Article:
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LONGHAIR 04-28-2011 04:09 PM

Anybody planting a garden....
 
As kid's our dad had us tilling the garden for planting...We'd plant Vegetables like Tomatoes-Peppers-and lettuce...He would say if you want to put you feet under the kitchen table to eat,you will do chores...Now I only plant Tomatoes plants so I can have (BLT)s...There's nothing like fresh Tomatoes....Anybody else plant any kind of Garden ??....I was told chicken poo was to HOT for Fertilizer ??...use cow or horse....

robocop10mm 04-28-2011 04:15 PM

I have had zero luck the last two years with tomatoes, but my jalapenos have been phenominal! This year I put in jalapenos and yellow squash. I already have peppers coming on.

Chicken manure must be composted prior to inserting into the garden. There is too much nitrogen unless it is composted down for a month or two.

Trez 04-28-2011 04:25 PM

Horse manure also contains lots of weed seeds, as horses do not digest seeds the way that cattle do. Chicken manure, even when well rotted, is very concentrated and should be used sparingly.
No matter what you use, I would mix it into a compost pile. As even horse and cow manure can be a little "hot" if fresh. A little organic materal and some soil, you should be good.. (Ive lived on a ranch most of my life, and this is what we've always done..)

Ive already got my garden going, and its looking great!! (I was getting tired of what they call "produce" at the stores....) :cool:

LONGHAIR 04-28-2011 05:30 PM

All store produce is tasteless and has no flavor...Even Fastfood Tomatoes are tasteless...Nothing like growing your own...

mrm14 04-28-2011 05:48 PM

In the process of getting the garden togeather now. Chicken manure has some advantages over horse or steer manure. The gullet of the bird grinds all seeds up it eats and doesn't leave trash seeds in the ground when you use it as fertilizer. You only have to fertilize with chicken manure every three years as it has good residual effects. Use it spareingly as it is "hot" and till or disc it in thouroughly and deep.

mrm14 04-28-2011 06:07 PM

Quote:

Originally Posted by robocop10mm (Post 494924)
I have had zero luck the last two years with tomatoes, but my jalapenos have been phenominal! This year I put in jalapenos and yellow squash. I already have peppers coming on.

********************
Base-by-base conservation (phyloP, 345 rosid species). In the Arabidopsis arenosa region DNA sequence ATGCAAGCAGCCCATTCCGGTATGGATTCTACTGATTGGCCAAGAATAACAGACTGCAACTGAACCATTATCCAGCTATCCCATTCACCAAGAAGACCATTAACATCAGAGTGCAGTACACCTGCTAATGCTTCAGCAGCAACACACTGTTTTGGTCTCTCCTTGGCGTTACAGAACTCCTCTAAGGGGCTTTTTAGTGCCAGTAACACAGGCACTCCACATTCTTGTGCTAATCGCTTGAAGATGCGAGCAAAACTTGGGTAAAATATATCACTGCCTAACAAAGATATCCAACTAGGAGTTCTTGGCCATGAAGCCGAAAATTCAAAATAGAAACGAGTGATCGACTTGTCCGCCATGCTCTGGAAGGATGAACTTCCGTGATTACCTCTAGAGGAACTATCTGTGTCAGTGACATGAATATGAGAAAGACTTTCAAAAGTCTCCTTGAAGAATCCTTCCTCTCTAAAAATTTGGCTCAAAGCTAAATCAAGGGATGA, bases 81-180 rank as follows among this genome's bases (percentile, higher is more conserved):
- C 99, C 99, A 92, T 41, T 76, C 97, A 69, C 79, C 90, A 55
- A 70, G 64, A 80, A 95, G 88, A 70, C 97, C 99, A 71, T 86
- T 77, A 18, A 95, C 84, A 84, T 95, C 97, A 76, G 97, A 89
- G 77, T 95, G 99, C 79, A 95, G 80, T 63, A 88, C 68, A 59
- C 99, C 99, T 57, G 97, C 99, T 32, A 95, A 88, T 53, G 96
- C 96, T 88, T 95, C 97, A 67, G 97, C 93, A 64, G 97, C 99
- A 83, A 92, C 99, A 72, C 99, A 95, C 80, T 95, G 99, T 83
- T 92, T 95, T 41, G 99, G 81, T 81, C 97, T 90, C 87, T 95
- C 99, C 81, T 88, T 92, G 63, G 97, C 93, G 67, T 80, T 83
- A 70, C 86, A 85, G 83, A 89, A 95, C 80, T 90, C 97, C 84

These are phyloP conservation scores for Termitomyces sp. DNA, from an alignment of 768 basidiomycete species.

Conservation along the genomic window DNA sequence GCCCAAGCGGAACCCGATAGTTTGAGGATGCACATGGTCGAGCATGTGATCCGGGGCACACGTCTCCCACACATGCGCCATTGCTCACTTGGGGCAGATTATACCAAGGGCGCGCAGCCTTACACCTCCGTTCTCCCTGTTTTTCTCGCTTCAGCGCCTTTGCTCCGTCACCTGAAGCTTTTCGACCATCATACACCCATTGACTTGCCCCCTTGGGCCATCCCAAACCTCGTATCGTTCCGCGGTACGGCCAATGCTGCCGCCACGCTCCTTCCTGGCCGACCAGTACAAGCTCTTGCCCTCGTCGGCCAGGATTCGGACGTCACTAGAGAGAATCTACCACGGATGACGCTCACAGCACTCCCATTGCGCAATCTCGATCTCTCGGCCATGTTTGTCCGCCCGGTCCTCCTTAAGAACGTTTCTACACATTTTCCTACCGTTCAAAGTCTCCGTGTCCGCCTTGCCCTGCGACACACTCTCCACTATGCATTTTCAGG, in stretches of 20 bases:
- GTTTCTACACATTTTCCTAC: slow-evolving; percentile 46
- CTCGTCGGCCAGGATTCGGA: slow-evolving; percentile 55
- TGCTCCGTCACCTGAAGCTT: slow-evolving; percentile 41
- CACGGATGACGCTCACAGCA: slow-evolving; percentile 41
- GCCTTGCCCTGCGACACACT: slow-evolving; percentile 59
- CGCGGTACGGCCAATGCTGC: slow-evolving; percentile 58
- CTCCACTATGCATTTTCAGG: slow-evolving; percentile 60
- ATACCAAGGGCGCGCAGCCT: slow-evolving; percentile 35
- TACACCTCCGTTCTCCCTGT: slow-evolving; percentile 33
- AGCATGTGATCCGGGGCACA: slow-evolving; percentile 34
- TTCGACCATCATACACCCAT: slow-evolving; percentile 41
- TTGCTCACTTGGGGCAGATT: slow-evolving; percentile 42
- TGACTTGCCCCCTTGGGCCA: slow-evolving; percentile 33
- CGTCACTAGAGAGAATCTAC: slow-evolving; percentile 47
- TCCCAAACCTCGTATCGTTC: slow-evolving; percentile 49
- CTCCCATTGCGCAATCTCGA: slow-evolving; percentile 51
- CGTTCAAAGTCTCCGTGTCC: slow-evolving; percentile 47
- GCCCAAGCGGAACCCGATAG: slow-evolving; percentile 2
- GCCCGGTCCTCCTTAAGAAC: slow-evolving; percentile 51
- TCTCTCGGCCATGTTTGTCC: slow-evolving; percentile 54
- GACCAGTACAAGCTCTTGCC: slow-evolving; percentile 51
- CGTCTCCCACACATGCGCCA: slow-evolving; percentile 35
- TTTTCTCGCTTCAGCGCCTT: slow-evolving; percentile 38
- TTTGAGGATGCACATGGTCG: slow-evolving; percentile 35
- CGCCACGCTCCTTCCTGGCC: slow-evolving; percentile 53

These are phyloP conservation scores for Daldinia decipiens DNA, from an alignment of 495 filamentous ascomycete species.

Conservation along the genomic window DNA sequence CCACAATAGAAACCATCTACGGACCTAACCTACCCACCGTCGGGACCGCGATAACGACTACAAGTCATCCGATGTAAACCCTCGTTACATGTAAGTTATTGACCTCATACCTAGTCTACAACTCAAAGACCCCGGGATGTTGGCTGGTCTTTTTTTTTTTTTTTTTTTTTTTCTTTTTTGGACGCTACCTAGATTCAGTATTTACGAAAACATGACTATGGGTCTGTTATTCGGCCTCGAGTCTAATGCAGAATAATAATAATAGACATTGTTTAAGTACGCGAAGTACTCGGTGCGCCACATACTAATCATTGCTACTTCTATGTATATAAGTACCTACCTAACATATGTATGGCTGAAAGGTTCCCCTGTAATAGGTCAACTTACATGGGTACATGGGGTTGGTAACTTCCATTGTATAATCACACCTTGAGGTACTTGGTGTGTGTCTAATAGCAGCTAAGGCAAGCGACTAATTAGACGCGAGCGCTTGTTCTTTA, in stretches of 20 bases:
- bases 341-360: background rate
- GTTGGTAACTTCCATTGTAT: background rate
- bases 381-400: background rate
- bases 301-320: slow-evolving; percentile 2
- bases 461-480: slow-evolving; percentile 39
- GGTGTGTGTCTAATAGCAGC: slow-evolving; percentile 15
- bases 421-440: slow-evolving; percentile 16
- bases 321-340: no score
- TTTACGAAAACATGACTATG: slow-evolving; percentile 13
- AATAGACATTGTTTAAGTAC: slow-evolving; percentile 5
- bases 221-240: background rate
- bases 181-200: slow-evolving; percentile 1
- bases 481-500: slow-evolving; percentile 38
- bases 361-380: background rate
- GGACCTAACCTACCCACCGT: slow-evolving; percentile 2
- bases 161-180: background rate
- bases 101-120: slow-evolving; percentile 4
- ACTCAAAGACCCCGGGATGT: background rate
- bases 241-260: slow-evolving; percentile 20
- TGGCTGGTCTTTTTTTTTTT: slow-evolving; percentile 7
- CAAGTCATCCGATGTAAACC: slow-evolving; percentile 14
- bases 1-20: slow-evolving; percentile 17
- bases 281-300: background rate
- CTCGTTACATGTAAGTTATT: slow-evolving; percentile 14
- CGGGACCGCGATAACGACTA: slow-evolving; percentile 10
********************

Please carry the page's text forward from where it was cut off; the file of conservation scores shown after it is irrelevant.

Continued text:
Chicken manure must be composted prior to inserting into the garden. There is too much nitrogen unless it is composted down for a month or two.

Try this trick with your tomatoes. After planted in the ground let them grow to about 18" in height. Clip off the bottom 10" to 12" of stems and leaves. Dig a small trench about 3" or so deep next to the plant and lean over trimmed stalk of plant into it and bury. This part of plant will go to roots. The extra roots will enhance the water and neutrients up take of the plant and usually get you much better size and yield off the plant.

notdku 04-28-2011 06:07 PM

I have the tomatoes planted and the Basil is still going from last year.

lonyaeger 04-28-2011 06:33 PM

We have lots of tomatoes, onions, peppers, squashes, and herbs planted and rockin' right along. We have a really nice big irrigated garden at our house. Fenced, too, so the deer won't eat it all up.

My wife and I live on tomato sandwiches or BLTs pretty much all summer long.

LONGHAIR 04-28-2011 06:51 PM

BLT's are Bad Ass...I can't get a nuff of them...I eat two or three a week in the summertime myself...Bacon..Hickory Smoked Bacon..Is the Sh!t...

winds-of-change 04-28-2011 07:03 PM

Quote:

Originally Posted by mrm14 (Post 494998)
Try this trick with your tomatoes. After planted in the ground let them grow to about 18" in height. Clip off the bottom 10" to 12" of stems and leaves. Dig a small trench about 3" or so deep next to the plant and lean over trimmed stalk of plant into it and bury. This part of plant will go to roots. The extra roots will enhance the water and neutrients up take of the plant and usually get you much better size and yield off the plant.

I only grow tomatoes and my son usually puts in some habeneros.

MRM, I do a version of what you describe. I plant the plants very deep for a better root system. I love homegrown tomatoes.


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